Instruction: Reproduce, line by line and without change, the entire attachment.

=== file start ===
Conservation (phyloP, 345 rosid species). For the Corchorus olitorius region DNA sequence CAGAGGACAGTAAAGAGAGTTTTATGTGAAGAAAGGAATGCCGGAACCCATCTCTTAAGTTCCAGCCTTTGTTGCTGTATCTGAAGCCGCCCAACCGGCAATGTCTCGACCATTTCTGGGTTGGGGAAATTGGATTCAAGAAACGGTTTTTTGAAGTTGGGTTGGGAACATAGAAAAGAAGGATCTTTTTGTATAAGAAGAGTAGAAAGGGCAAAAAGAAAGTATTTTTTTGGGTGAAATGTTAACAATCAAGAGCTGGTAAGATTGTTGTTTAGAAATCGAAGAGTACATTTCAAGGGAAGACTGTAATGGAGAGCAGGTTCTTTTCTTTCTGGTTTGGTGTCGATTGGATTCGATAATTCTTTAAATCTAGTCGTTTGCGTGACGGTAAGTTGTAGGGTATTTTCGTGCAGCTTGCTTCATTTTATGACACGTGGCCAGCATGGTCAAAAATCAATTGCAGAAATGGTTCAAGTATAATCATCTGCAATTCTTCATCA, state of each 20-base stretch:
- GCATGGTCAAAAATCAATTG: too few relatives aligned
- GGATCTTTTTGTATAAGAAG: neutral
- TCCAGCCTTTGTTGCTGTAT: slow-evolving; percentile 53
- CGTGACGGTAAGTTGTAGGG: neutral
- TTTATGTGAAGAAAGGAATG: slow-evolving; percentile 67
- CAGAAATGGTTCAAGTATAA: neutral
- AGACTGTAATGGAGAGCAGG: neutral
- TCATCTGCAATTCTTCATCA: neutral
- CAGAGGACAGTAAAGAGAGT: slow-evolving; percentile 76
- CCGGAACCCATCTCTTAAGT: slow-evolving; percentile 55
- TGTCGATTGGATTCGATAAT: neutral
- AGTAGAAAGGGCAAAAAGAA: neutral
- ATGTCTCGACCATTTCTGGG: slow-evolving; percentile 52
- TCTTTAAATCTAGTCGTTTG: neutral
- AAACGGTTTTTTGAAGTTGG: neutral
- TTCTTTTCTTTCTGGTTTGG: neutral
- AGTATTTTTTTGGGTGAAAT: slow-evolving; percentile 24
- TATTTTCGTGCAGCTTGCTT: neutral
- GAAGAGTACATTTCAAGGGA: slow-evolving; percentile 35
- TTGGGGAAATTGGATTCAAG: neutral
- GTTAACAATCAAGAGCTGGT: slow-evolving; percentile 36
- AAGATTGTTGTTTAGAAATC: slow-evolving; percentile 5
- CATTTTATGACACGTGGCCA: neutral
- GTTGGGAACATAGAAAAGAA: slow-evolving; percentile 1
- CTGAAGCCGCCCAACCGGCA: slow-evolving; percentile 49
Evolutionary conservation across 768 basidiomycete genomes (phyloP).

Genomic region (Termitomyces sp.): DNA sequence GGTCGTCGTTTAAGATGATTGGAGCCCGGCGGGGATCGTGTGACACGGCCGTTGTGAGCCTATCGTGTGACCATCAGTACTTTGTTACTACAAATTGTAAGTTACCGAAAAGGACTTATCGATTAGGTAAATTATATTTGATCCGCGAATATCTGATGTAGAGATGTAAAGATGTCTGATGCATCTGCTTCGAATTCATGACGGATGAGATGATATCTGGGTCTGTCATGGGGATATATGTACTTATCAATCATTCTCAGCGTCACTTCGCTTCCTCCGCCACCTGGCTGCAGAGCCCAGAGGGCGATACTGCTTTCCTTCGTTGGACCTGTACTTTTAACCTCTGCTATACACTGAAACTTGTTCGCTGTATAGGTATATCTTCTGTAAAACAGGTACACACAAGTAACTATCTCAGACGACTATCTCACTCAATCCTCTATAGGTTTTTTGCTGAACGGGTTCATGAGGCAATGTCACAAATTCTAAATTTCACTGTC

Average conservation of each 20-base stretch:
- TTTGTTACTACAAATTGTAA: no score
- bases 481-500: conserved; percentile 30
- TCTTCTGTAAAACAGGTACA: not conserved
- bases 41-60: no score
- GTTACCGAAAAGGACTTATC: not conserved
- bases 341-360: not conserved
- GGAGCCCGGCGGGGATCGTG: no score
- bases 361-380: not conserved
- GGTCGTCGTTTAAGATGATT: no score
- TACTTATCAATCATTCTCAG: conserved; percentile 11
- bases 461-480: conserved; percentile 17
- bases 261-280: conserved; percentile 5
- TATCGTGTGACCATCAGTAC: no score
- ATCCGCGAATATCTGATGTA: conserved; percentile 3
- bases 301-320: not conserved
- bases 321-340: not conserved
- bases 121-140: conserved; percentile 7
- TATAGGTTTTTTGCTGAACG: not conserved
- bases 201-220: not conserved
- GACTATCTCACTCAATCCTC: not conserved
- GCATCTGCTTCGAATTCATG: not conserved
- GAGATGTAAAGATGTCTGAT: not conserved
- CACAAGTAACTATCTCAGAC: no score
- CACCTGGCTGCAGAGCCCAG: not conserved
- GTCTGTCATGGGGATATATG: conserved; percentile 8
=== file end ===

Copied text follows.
Conservation (phyloP, 345 rosid species). For the Corchorus olitorius region DNA sequence CAGAGGACAGTAAAGAGAGTTTTATGTGAAGAAAGGAATGCCGGAACCCATCTCTTAAGTTCCAGCCTTTGTTGCTGTATCTGAAGCCGCCCAACCGGCAATGTCTCGACCATTTCTGGGTTGGGGAAATTGGATTCAAGAAACGGTTTTTTGAAGTTGGGTTGGGAACATAGAAAAGAAGGATCTTTTTGTATAAGAAGAGTAGAAAGGGCAAAAAGAAAGTATTTTTTTGGGTGAAATGTTAACAATCAAGAGCTGGTAAGATTGTTGTTTAGAAATCGAAGAGTACATTTCAAGGGAAGACTGTAATGGAGAGCAGGTTCTTTTCTTTCTGGTTTGGTGTCGATTGGATTCGATAATTCTTTAAATCTAGTCGTTTGCGTGACGGTAAGTTGTAGGGTATTTTCGTGCAGCTTGCTTCATTTTATGACACGTGGCCAGCATGGTCAAAAATCAATTGCAGAAATGGTTCAAGTATAATCATCTGCAATTCTTCATCA, state of each 20-base stretch:
- GCATGGTCAAAAATCAATTG: too few relatives aligned
- GGATCTTTTTGTATAAGAAG: neutral
- TCCAGCCTTTGTTGCTGTAT: slow-evolving; percentile 53
- CGTGACGGTAAGTTGTAGGG: neutral
- TTTATGTGAAGAAAGGAATG: slow-evolving; percentile 67
- CAGAAATGGTTCAAGTATAA: neutral
- AGACTGTAATGGAGAGCAGG: neutral
- TCATCTGCAATTCTTCATCA: neutral
- CAGAGGACAGTAAAGAGAGT: slow-evolving; percentile 76
- CCGGAACCCATCTCTTAAGT: slow-evolving; percentile 55
- TGTCGATTGGATTCGATAAT: neutral
- AGTAGAAAGGGCAAAAAGAA: neutral
- ATGTCTCGACCATTTCTGGG: slow-evolving; percentile 52
- TCTTTAAATCTAGTCGTTTG: neutral
- AAACGGTTTTTTGAAGTTGG: neutral
- TTCTTTTCTTTCTGGTTTGG: neutral
- AGTATTTTTTTGGGTGAAAT: slow-evolving; percentile 24
- TATTTTCGTGCAGCTTGCTT: neutral
- GAAGAGTACATTTCAAGGGA: slow-evolving; percentile 35
- TTGGGGAAATTGGATTCAAG: neutral
- GTTAACAATCAAGAGCTGGT: slow-evolving; percentile 36
- AAGATTGTTGTTTAGAAATC: slow-evolving; percentile 5
- CATTTTATGACACGTGGCCA: neutral
- GTTGGGAACATAGAAAAGAA: slow-evolving; percentile 1
- CTGAAGCCGCCCAACCGGCA: slow-evolving; percentile 49
Evolutionary conservation across 768 basidiomycete genomes (phyloP).

Genomic region (Termitomyces sp.): DNA sequence GGTCGTCGTTTAAGATGATTGGAGCCCGGCGGGGATCGTGTGACACGGCCGTTGTGAGCCTATCGTGTGACCATCAGTACTTTGTTACTACAAATTGTAAGTTACCGAAAAGGACTTATCGATTAGGTAAATTATATTTGATCCGCGAATATCTGATGTAGAGATGTAAAGATGTCTGATGCATCTGCTTCGAATTCATGACGGATGAGATGATATCTGGGTCTGTCATGGGGATATATGTACTTATCAATCATTCTCAGCGTCACTTCGCTTCCTCCGCCACCTGGCTGCAGAGCCCAGAGGGCGATACTGCTTTCCTTCGTTGGACCTGTACTTTTAACCTCTGCTATACACTGAAACTTGTTCGCTGTATAGGTATATCTTCTGTAAAACAGGTACACACAAGTAACTATCTCAGACGACTATCTCACTCAATCCTCTATAGGTTTTTTGCTGAACGGGTTCATGAGGCAATGTCACAAATTCTAAATTTCACTGTC

Average conservation of each 20-base stretch:
- TTTGTTACTACAAATTGTAA: no score
- bases 481-500: conserved; percentile 30
- TCTTCTGTAAAACAGGTACA: not conserved
- bases 41-60: no score
- GTTACCGAAAAGGACTTATC: not conserved
- bases 341-360: not conserved
- GGAGCCCGGCGGGGATCGTG: no score
- bases 361-380: not conserved
- GGTCGTCGTTTAAGATGATT: no score
- TACTTATCAATCATTCTCAG: conserved; percentile 11
- bases 461-480: conserved; percentile 17
- bases 261-280: conserved; percentile 5
- TATCGTGTGACCATCAGTAC: no score
- ATCCGCGAATATCTGATGTA: conserved; percentile 3
- bases 301-320: not conserved
- bases 321-340: not conserved
- bases 121-140: conserved; percentile 7
- TATAGGTTTTTTGCTGAACG: not conserved
- bases 201-220: not conserved
- GACTATCTCACTCAATCCTC: not conserved
- GCATCTGCTTCGAATTCATG: not conserved
- GAGATGTAAAGATGTCTGAT: not conserved
- CACAAGTAACTATCTCAGAC: no score
- CACCTGGCTGCAGAGCCCAG: not conserved
- GTCTGTCATGGGGATATATG: conserved; percentile 8